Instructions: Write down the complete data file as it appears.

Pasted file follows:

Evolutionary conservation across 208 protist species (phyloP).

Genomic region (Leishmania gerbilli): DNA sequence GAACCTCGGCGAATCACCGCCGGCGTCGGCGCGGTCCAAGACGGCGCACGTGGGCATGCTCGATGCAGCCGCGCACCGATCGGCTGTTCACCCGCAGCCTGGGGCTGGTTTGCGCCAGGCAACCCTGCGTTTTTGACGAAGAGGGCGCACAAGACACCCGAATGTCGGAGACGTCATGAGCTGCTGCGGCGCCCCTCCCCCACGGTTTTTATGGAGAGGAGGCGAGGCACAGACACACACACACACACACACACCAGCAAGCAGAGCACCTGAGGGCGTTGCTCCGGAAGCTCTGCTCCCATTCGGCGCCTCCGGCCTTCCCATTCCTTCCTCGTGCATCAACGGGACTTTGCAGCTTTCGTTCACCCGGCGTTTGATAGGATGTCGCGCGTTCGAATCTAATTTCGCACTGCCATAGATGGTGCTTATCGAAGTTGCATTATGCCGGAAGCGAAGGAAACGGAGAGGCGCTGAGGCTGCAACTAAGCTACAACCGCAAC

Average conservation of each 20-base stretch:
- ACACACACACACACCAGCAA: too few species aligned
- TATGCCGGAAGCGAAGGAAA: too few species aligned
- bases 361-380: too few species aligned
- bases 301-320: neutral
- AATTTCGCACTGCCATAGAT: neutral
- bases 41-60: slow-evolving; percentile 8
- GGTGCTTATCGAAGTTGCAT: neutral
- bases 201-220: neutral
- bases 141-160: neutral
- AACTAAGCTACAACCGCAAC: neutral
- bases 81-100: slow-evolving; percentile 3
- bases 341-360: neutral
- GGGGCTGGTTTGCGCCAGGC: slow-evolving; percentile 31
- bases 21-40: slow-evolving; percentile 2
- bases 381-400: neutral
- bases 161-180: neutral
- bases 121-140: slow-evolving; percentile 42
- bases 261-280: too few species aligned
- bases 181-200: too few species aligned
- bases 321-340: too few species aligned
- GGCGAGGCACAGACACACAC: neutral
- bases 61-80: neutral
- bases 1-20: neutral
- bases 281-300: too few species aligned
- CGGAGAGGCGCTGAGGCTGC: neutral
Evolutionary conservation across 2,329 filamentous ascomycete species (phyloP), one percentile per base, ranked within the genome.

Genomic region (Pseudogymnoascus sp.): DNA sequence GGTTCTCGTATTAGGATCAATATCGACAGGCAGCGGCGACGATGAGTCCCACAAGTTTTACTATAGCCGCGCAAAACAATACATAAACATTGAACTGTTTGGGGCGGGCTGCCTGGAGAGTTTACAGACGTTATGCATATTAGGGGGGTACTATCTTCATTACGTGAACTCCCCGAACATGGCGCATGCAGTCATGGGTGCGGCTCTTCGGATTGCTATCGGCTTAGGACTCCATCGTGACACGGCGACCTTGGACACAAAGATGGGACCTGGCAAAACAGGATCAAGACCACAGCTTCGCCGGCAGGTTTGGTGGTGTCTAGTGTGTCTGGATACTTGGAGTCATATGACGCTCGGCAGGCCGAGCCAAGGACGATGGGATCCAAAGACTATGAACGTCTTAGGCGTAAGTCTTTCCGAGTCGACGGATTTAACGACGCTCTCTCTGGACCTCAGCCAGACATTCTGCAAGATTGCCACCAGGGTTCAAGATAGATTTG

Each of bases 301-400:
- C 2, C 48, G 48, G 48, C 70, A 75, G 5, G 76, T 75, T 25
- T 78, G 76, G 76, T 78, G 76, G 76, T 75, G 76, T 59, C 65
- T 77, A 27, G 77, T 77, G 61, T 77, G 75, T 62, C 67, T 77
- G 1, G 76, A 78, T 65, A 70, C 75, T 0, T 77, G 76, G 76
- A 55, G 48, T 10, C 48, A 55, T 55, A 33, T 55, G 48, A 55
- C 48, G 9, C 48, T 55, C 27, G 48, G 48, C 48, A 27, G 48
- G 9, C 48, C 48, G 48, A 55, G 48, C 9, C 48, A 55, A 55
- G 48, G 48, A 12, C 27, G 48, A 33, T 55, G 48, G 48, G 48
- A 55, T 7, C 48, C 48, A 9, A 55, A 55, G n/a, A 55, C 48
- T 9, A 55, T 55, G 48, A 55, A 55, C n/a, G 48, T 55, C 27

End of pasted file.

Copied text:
Evolutionary conservation across 208 protist species (phyloP).

Genomic region (Leishmania gerbilli): DNA sequence GAACCTCGGCGAATCACCGCCGGCGTCGGCGCGGTCCAAGACGGCGCACGTGGGCATGCTCGATGCAGCCGCGCACCGATCGGCTGTTCACCCGCAGCCTGGGGCTGGTTTGCGCCAGGCAACCCTGCGTTTTTGACGAAGAGGGCGCACAAGACACCCGAATGTCGGAGACGTCATGAGCTGCTGCGGCGCCCCTCCCCCACGGTTTTTATGGAGAGGAGGCGAGGCACAGACACACACACACACACACACACCAGCAAGCAGAGCACCTGAGGGCGTTGCTCCGGAAGCTCTGCTCCCATTCGGCGCCTCCGGCCTTCCCATTCCTTCCTCGTGCATCAACGGGACTTTGCAGCTTTCGTTCACCCGGCGTTTGATAGGATGTCGCGCGTTCGAATCTAATTTCGCACTGCCATAGATGGTGCTTATCGAAGTTGCATTATGCCGGAAGCGAAGGAAACGGAGAGGCGCTGAGGCTGCAACTAAGCTACAACCGCAAC

Average conservation of each 20-base stretch:
- ACACACACACACACCAGCAA: too few species aligned
- TATGCCGGAAGCGAAGGAAA: too few species aligned
- bases 361-380: too few species aligned
- bases 301-320: neutral
- AATTTCGCACTGCCATAGAT: neutral
- bases 41-60: slow-evolving; percentile 8
- GGTGCTTATCGAAGTTGCAT: neutral
- bases 201-220: neutral
- bases 141-160: neutral
- AACTAAGCTACAACCGCAAC: neutral
- bases 81-100: slow-evolving; percentile 3
- bases 341-360: neutral
- GGGGCTGGTTTGCGCCAGGC: slow-evolving; percentile 31
- bases 21-40: slow-evolving; percentile 2
- bases 381-400: neutral
- bases 161-180: neutral
- bases 121-140: slow-evolving; percentile 42
- bases 261-280: too few species aligned
- bases 181-200: too few species aligned
- bases 321-340: too few species aligned
- GGCGAGGCACAGACACACAC: neutral
- bases 61-80: neutral
- bases 1-20: neutral
- bases 281-300: too few species aligned
- CGGAGAGGCGCTGAGGCTGC: neutral
Evolutionary conservation across 2,329 filamentous ascomycete species (phyloP), one percentile per base, ranked within the genome.

Genomic region (Pseudogymnoascus sp.): DNA sequence GGTTCTCGTATTAGGATCAATATCGACAGGCAGCGGCGACGATGAGTCCCACAAGTTTTACTATAGCCGCGCAAAACAATACATAAACATTGAACTGTTTGGGGCGGGCTGCCTGGAGAGTTTACAGACGTTATGCATATTAGGGGGGTACTATCTTCATTACGTGAACTCCCCGAACATGGCGCATGCAGTCATGGGTGCGGCTCTTCGGATTGCTATCGGCTTAGGACTCCATCGTGACACGGCGACCTTGGACACAAAGATGGGACCTGGCAAAACAGGATCAAGACCACAGCTTCGCCGGCAGGTTTGGTGGTGTCTAGTGTGTCTGGATACTTGGAGTCATATGACGCTCGGCAGGCCGAGCCAAGGACGATGGGATCCAAAGACTATGAACGTCTTAGGCGTAAGTCTTTCCGAGTCGACGGATTTAACGACGCTCTCTCTGGACCTCAGCCAGACATTCTGCAAGATTGCCACCAGGGTTCAAGATAGATTTG

Each of bases 301-400:
- C 2, C 48, G 48, G 48, C 70, A 75, G 5, G 76, T 75, T 25
- T 78, G 76, G 76, T 78, G 76, G 76, T 75, G 76, T 59, C 65
- T 77, A 27, G 77, T 77, G 61, T 77, G 75, T 62, C 67, T 77
- G 1, G 76, A 78, T 65, A 70, C 75, T 0, T 77, G 76, G 76
- A 55, G 48, T 10, C 48, A 55, T 55, A 33, T 55, G 48, A 55
- C 48, G 9, C 48, T 55, C 27, G 48, G 48, C 48, A 27, G 48
- G 9, C 48, C 48, G 48, A 55, G 48, C 9, C 48, A 55, A 55
- G 48, G 48, A 12, C 27, G 48, A 33, T 55, G 48, G 48, G 48
- A 55, T 7, C 48, C 48, A 9, A 55, A 55, G n/a, A 55, C 48
- T 9, A 55, T 55, G 48, A 55, A 55, C n/a, G 48, T 55, C 27